A review article in the Cochrane Library by Reda et al17 proposed that if all costs to smokers are covered, the proportion of smokers who attempt to quit, use smoking cessation treatments, and succeed in quitting will significantly increase compared with provision of no financial support. Reda et al17 also suggested that even though the absolute differences in quitting were small when an intervention group was compared with a control group (total events: 134 of 1409 vs 75 of 1351, respectively), the costs per person successfully quitting were low or moderate (US$119 to US$6450). However, all the studies included in that review were conducted in western countries, where the health care financing systems may differ from that of Hong Kong. In this study, we aimed to determine whether the booking and attendance rates at a smoking cessation service (SCCP) in a primary care setting could be increased if the patient received a financial incentive, as payment-in-kind, to offset the service fee.
Study design and population
This was a multicentre non-randomised cluster-controlled trial involving six GOPCs of the Hong Kong Hospital Authority’s Kowloon West Cluster and conducted from November 2015 to April 2016. The study protocol was approved by the Hospital Authority Kowloon West Cluster Research Ethics Committee (Ref No. KW/EX-15-169(91-08)). Non-random cluster sampling was used to choose participating clinics and assign them to study group, in order to avoid contamination of participants between the intervention and control groups. Three clinics (Ha Kwai Chung GOPC, West Kowloon GOPC, and Tsing Yi Cheung Hong GOPC) were assigned to the intervention group and three (Cheung Sha Wan GOPC, Li Po Chun GOPC, and South Kwai Chung GOPC) to the control group. A standard regular SCCP was available at all six clinics. The SCCP counsellors were trained nurses or pharmacists and all underwent the same smoking cessation counselling training provided by the Hospital Authority Head Office. The GOPC staff and SCCP counsellors were not involved in clinic selection or assignment.
The study centres were six of the 73 government-funded primary care GOPCs, and the majority of their patients were from a lower socio-economic class or older patients with chronic illnesses. The patient profiles from the six GOPCs shared a similar socio-demographic background and disease profile. There was no pre-study SCCP booking rate available, but the total number of smokers recruited from the three control clinics into the SCCP during the study period was similar to the number of SCCP referrals made by the three clinics during an equivalent period in the previous year (November 2014 to April 2015). The attendance rate for booked SCCP appointments was logged by the clinic computer system and was 50% to 60% among all six clinics.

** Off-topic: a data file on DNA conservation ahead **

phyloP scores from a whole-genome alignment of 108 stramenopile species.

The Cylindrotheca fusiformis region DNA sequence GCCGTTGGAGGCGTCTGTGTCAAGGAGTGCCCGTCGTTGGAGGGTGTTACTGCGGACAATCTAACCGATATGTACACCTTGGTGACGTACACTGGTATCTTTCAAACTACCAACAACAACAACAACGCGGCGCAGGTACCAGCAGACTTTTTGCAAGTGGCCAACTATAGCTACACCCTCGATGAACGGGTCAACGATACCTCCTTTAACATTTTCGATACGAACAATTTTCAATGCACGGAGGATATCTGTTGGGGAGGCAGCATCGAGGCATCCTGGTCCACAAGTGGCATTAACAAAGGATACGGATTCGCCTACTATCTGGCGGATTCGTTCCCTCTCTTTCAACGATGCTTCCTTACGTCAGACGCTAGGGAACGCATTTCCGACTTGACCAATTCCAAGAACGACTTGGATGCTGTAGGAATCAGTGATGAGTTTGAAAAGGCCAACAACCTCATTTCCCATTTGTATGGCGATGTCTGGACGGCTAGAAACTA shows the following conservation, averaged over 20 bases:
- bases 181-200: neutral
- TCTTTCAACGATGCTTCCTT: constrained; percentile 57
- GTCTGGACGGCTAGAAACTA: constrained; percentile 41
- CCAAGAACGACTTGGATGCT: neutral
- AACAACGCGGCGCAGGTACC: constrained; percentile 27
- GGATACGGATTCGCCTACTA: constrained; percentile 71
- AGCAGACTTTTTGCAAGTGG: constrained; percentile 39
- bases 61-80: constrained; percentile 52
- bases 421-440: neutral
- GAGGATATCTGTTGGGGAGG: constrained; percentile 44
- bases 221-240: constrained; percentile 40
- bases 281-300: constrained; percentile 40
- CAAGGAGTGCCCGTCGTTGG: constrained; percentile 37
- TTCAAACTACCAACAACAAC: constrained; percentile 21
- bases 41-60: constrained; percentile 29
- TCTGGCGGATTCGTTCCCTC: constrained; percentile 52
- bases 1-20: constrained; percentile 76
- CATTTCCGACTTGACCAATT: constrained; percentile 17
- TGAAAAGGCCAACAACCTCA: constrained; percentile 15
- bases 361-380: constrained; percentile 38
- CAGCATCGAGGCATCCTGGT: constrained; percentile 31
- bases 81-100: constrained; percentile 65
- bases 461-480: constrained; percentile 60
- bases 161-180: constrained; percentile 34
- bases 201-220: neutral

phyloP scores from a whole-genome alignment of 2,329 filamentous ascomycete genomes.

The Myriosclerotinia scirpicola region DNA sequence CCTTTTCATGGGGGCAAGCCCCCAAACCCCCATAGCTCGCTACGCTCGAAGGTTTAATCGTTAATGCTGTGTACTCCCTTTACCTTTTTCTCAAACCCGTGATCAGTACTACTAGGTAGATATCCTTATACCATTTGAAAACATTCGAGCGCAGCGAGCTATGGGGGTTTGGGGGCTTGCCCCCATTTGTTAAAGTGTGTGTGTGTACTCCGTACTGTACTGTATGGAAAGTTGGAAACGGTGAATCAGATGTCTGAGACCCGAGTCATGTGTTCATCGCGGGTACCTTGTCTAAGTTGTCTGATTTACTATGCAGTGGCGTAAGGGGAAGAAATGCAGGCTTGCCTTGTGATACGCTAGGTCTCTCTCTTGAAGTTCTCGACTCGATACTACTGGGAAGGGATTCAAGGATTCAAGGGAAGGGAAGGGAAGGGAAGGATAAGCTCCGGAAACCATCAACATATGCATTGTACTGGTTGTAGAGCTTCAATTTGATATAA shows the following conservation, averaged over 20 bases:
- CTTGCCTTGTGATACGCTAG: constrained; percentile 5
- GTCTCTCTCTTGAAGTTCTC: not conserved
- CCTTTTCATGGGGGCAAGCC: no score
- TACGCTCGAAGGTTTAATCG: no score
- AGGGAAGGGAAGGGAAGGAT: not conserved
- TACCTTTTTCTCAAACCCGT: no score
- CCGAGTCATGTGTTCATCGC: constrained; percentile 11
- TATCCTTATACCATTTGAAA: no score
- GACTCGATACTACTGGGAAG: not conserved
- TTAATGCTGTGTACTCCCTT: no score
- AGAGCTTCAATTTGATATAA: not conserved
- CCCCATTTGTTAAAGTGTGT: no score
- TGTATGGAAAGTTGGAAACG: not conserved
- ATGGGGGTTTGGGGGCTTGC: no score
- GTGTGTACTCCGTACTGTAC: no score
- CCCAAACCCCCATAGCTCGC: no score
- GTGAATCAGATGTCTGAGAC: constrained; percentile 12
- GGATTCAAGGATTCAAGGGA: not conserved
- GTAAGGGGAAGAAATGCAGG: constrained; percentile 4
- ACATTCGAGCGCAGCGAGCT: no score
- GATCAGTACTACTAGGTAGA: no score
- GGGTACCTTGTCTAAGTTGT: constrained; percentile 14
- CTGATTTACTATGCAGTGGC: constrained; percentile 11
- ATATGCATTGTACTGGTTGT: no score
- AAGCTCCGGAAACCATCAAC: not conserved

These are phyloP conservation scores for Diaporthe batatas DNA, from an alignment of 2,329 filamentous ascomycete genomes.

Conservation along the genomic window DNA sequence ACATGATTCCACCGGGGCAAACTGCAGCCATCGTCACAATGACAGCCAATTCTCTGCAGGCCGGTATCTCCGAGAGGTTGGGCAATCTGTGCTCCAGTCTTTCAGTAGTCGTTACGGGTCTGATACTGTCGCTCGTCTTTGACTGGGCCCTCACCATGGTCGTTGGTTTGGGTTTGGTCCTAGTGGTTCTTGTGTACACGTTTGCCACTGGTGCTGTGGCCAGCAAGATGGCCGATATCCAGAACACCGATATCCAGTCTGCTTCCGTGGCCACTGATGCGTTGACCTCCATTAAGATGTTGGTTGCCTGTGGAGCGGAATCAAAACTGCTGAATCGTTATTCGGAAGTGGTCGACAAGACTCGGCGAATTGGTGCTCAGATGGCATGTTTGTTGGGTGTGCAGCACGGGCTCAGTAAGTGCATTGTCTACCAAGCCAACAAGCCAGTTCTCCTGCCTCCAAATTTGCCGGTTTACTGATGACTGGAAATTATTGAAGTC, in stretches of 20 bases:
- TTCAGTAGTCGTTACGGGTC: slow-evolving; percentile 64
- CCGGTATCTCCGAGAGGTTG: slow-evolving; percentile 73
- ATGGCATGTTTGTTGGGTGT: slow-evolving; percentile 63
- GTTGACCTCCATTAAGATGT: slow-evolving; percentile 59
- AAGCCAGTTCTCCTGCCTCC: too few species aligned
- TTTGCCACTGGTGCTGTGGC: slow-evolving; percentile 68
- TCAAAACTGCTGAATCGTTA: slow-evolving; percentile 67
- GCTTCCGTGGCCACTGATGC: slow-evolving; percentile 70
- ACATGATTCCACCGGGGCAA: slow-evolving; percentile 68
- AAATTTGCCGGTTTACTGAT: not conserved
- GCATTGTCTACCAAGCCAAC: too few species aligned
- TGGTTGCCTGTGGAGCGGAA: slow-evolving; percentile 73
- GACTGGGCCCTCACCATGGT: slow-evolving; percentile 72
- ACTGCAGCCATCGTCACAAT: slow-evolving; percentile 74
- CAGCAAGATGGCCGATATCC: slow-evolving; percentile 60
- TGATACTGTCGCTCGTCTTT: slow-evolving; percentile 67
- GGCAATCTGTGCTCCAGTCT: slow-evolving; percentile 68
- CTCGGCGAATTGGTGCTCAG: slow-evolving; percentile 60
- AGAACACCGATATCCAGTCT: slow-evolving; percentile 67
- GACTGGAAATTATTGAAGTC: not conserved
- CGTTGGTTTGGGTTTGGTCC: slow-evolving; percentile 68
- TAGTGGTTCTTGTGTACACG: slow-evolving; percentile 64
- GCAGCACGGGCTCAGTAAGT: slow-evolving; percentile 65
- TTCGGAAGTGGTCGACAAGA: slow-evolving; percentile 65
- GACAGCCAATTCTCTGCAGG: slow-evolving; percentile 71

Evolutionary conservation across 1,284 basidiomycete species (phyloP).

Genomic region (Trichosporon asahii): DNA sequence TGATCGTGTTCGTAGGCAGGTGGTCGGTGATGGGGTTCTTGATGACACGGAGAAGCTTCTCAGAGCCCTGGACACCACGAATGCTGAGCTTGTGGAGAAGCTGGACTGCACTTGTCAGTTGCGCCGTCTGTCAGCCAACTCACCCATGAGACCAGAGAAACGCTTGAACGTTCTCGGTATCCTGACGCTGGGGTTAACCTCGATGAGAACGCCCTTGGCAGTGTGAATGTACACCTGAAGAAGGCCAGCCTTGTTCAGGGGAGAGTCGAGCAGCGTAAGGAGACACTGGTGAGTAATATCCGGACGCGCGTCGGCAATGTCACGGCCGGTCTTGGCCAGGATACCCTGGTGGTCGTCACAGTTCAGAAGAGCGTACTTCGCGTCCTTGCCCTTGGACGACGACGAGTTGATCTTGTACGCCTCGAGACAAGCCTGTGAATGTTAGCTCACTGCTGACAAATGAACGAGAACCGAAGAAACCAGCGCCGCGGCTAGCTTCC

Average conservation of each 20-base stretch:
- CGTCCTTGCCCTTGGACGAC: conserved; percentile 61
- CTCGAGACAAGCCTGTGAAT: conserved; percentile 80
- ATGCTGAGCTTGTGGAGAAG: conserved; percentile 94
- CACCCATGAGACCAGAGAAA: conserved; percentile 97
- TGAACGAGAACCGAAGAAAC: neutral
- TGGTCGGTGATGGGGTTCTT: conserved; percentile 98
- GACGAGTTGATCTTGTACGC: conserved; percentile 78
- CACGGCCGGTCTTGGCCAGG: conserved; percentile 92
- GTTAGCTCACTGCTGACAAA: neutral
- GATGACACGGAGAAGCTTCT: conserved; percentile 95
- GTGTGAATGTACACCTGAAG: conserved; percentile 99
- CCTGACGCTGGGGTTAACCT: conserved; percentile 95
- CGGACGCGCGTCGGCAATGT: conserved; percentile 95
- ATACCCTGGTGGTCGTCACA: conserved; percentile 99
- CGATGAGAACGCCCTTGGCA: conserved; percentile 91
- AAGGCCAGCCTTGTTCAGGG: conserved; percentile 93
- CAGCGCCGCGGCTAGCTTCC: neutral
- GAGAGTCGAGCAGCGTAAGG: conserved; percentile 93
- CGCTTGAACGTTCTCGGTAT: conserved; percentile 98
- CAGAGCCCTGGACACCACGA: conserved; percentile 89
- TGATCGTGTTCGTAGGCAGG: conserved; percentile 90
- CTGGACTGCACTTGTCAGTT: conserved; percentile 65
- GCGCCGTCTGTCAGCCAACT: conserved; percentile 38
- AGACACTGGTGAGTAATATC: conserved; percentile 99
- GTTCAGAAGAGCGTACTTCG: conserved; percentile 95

Convenience sampling was used to recruit current smokers at the time of recruitment,15 who were identified during a doctor’s consultation or nurse’s assessment during the daytime. Information about this study and possible recruitment of patients for SCCP referral was given to doctors and nurses before the start of the study. After valid consent had been obtained, participants were invited to complete a questionnaire to provide background information, smoking status, and decision to join an SCCP. Assistance was given with the questionnaire if required. The questionnaires distributed to the control group (online supplementary Appendix 1) and the intervention group (online supplementary Appendix 2) stated the usual SCCP service charge of HK$45. The intervention group’s questionnaire additionally stated that a HK$50 supermarket coupon would be given to SCCP attendees. Those who agreed to participate in the SCCP were directed to make an appointment via the registration counter.
The SCCP counsellors in the intervention group were briefed by the authors about the process of issuing a supermarket coupon as payment in-kind to SCCP attendees. The SCCP session was carried out as usual, regardless of study group. In clinics in the intervention group, the supermarket coupon was given to SCCP participants after payment of the service charge.
Inclusion and exclusion criteria
Current smokers who were aged 18 years or older were eligible for the study. Participants were excluded if (1) the SCCP service charge was waived—for example, if they were a Comprehensive Social Security Allowance recipient or a civil servant; (2) they were as mentally incapacitated and unable to give consent; or (3) they were pregnant, as there was concern that NRT may increase the risk of congenital respiratory anomalies.18
A structured questionnaire in traditional Chinese script (online supplementary Appendices 1 and 2) was used to collect the following information:
(1) Age, sex, mean personal monthly income, and whether the participant thought the clinic was a convenient place to go;